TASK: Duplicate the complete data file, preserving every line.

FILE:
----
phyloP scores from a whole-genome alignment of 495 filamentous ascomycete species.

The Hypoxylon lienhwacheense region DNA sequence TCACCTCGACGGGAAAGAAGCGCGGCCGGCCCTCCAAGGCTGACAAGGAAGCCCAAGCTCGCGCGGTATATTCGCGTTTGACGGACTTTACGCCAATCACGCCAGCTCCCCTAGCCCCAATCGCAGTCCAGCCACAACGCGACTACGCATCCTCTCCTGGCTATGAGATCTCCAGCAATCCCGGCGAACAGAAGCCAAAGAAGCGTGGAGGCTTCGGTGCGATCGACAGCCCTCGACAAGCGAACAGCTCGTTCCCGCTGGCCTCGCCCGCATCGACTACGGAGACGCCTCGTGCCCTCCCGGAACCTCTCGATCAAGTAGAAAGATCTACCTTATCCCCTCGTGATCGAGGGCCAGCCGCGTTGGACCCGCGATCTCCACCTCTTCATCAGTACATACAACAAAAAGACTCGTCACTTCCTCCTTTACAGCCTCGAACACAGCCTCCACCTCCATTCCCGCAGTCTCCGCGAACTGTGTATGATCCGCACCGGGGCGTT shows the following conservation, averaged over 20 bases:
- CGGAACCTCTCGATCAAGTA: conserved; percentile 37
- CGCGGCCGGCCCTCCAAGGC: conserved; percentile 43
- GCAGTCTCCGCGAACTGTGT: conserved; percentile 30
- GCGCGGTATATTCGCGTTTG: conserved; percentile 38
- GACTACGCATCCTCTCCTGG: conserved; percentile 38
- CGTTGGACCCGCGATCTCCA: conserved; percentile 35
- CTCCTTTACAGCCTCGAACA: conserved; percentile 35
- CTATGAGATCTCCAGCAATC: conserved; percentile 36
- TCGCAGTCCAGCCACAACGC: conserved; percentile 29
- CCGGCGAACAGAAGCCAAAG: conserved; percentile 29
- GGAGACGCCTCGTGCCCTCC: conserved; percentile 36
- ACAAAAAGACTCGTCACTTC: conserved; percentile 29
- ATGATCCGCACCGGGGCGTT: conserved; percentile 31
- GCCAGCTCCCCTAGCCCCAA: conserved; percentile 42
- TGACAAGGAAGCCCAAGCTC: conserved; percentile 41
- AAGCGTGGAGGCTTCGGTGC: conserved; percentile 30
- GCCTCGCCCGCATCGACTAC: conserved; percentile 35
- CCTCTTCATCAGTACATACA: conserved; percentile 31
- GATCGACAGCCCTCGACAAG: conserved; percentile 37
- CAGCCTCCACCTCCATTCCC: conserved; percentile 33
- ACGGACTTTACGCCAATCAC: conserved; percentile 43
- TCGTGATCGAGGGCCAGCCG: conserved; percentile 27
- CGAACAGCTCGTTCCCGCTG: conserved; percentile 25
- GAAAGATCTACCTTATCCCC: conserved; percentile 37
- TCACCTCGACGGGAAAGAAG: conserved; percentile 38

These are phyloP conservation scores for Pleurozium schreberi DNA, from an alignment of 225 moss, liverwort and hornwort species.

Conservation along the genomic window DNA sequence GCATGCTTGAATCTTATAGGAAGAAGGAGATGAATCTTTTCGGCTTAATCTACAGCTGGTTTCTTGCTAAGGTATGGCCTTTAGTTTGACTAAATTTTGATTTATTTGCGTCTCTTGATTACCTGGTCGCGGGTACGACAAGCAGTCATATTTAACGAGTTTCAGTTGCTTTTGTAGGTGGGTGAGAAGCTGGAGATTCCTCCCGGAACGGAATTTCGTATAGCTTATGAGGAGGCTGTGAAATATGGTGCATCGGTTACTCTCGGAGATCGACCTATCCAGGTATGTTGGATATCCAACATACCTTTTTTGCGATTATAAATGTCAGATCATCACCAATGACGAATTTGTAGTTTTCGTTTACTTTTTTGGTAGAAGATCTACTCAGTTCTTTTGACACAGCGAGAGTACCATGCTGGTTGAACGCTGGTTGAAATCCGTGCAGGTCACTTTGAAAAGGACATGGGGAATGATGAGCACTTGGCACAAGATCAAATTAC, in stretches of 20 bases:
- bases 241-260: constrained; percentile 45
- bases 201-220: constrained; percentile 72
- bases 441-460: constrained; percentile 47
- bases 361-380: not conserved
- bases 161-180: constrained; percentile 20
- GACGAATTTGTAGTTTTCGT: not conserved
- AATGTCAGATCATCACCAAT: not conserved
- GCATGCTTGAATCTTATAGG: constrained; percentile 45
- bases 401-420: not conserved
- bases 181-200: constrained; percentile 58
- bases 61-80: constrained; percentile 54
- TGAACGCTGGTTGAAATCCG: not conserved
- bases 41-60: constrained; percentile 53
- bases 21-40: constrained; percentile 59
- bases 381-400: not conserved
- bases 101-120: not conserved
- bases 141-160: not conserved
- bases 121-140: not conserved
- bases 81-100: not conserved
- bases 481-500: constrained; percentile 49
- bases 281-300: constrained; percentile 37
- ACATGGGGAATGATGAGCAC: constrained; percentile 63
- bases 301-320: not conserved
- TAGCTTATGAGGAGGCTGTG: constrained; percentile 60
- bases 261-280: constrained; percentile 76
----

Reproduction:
phyloP scores from a whole-genome alignment of 495 filamentous ascomycete species.

The Hypoxylon lienhwacheense region DNA sequence TCACCTCGACGGGAAAGAAGCGCGGCCGGCCCTCCAAGGCTGACAAGGAAGCCCAAGCTCGCGCGGTATATTCGCGTTTGACGGACTTTACGCCAATCACGCCAGCTCCCCTAGCCCCAATCGCAGTCCAGCCACAACGCGACTACGCATCCTCTCCTGGCTATGAGATCTCCAGCAATCCCGGCGAACAGAAGCCAAAGAAGCGTGGAGGCTTCGGTGCGATCGACAGCCCTCGACAAGCGAACAGCTCGTTCCCGCTGGCCTCGCCCGCATCGACTACGGAGACGCCTCGTGCCCTCCCGGAACCTCTCGATCAAGTAGAAAGATCTACCTTATCCCCTCGTGATCGAGGGCCAGCCGCGTTGGACCCGCGATCTCCACCTCTTCATCAGTACATACAACAAAAAGACTCGTCACTTCCTCCTTTACAGCCTCGAACACAGCCTCCACCTCCATTCCCGCAGTCTCCGCGAACTGTGTATGATCCGCACCGGGGCGTT shows the following conservation, averaged over 20 bases:
- CGGAACCTCTCGATCAAGTA: conserved; percentile 37
- CGCGGCCGGCCCTCCAAGGC: conserved; percentile 43
- GCAGTCTCCGCGAACTGTGT: conserved; percentile 30
- GCGCGGTATATTCGCGTTTG: conserved; percentile 38
- GACTACGCATCCTCTCCTGG: conserved; percentile 38
- CGTTGGACCCGCGATCTCCA: conserved; percentile 35
- CTCCTTTACAGCCTCGAACA: conserved; percentile 35
- CTATGAGATCTCCAGCAATC: conserved; percentile 36
- TCGCAGTCCAGCCACAACGC: conserved; percentile 29
- CCGGCGAACAGAAGCCAAAG: conserved; percentile 29
- GGAGACGCCTCGTGCCCTCC: conserved; percentile 36
- ACAAAAAGACTCGTCACTTC: conserved; percentile 29
- ATGATCCGCACCGGGGCGTT: conserved; percentile 31
- GCCAGCTCCCCTAGCCCCAA: conserved; percentile 42
- TGACAAGGAAGCCCAAGCTC: conserved; percentile 41
- AAGCGTGGAGGCTTCGGTGC: conserved; percentile 30
- GCCTCGCCCGCATCGACTAC: conserved; percentile 35
- CCTCTTCATCAGTACATACA: conserved; percentile 31
- GATCGACAGCCCTCGACAAG: conserved; percentile 37
- CAGCCTCCACCTCCATTCCC: conserved; percentile 33
- ACGGACTTTACGCCAATCAC: conserved; percentile 43
- TCGTGATCGAGGGCCAGCCG: conserved; percentile 27
- CGAACAGCTCGTTCCCGCTG: conserved; percentile 25
- GAAAGATCTACCTTATCCCC: conserved; percentile 37
- TCACCTCGACGGGAAAGAAG: conserved; percentile 38

These are phyloP conservation scores for Pleurozium schreberi DNA, from an alignment of 225 moss, liverwort and hornwort species.

Conservation along the genomic window DNA sequence GCATGCTTGAATCTTATAGGAAGAAGGAGATGAATCTTTTCGGCTTAATCTACAGCTGGTTTCTTGCTAAGGTATGGCCTTTAGTTTGACTAAATTTTGATTTATTTGCGTCTCTTGATTACCTGGTCGCGGGTACGACAAGCAGTCATATTTAACGAGTTTCAGTTGCTTTTGTAGGTGGGTGAGAAGCTGGAGATTCCTCCCGGAACGGAATTTCGTATAGCTTATGAGGAGGCTGTGAAATATGGTGCATCGGTTACTCTCGGAGATCGACCTATCCAGGTATGTTGGATATCCAACATACCTTTTTTGCGATTATAAATGTCAGATCATCACCAATGACGAATTTGTAGTTTTCGTTTACTTTTTTGGTAGAAGATCTACTCAGTTCTTTTGACACAGCGAGAGTACCATGCTGGTTGAACGCTGGTTGAAATCCGTGCAGGTCACTTTGAAAAGGACATGGGGAATGATGAGCACTTGGCACAAGATCAAATTAC, in stretches of 20 bases:
- bases 241-260: constrained; percentile 45
- bases 201-220: constrained; percentile 72
- bases 441-460: constrained; percentile 47
- bases 361-380: not conserved
- bases 161-180: constrained; percentile 20
- GACGAATTTGTAGTTTTCGT: not conserved
- AATGTCAGATCATCACCAAT: not conserved
- GCATGCTTGAATCTTATAGG: constrained; percentile 45
- bases 401-420: not conserved
- bases 181-200: constrained; percentile 58
- bases 61-80: constrained; percentile 54
- TGAACGCTGGTTGAAATCCG: not conserved
- bases 41-60: constrained; percentile 53
- bases 21-40: constrained; percentile 59
- bases 381-400: not conserved
- bases 101-120: not conserved
- bases 141-160: not conserved
- bases 121-140: not conserved
- bases 81-100: not conserved
- bases 481-500: constrained; percentile 49
- bases 281-300: constrained; percentile 37
- ACATGGGGAATGATGAGCAC: constrained; percentile 63
- bases 301-320: not conserved
- TAGCTTATGAGGAGGCTGTG: constrained; percentile 60
- bases 261-280: constrained; percentile 76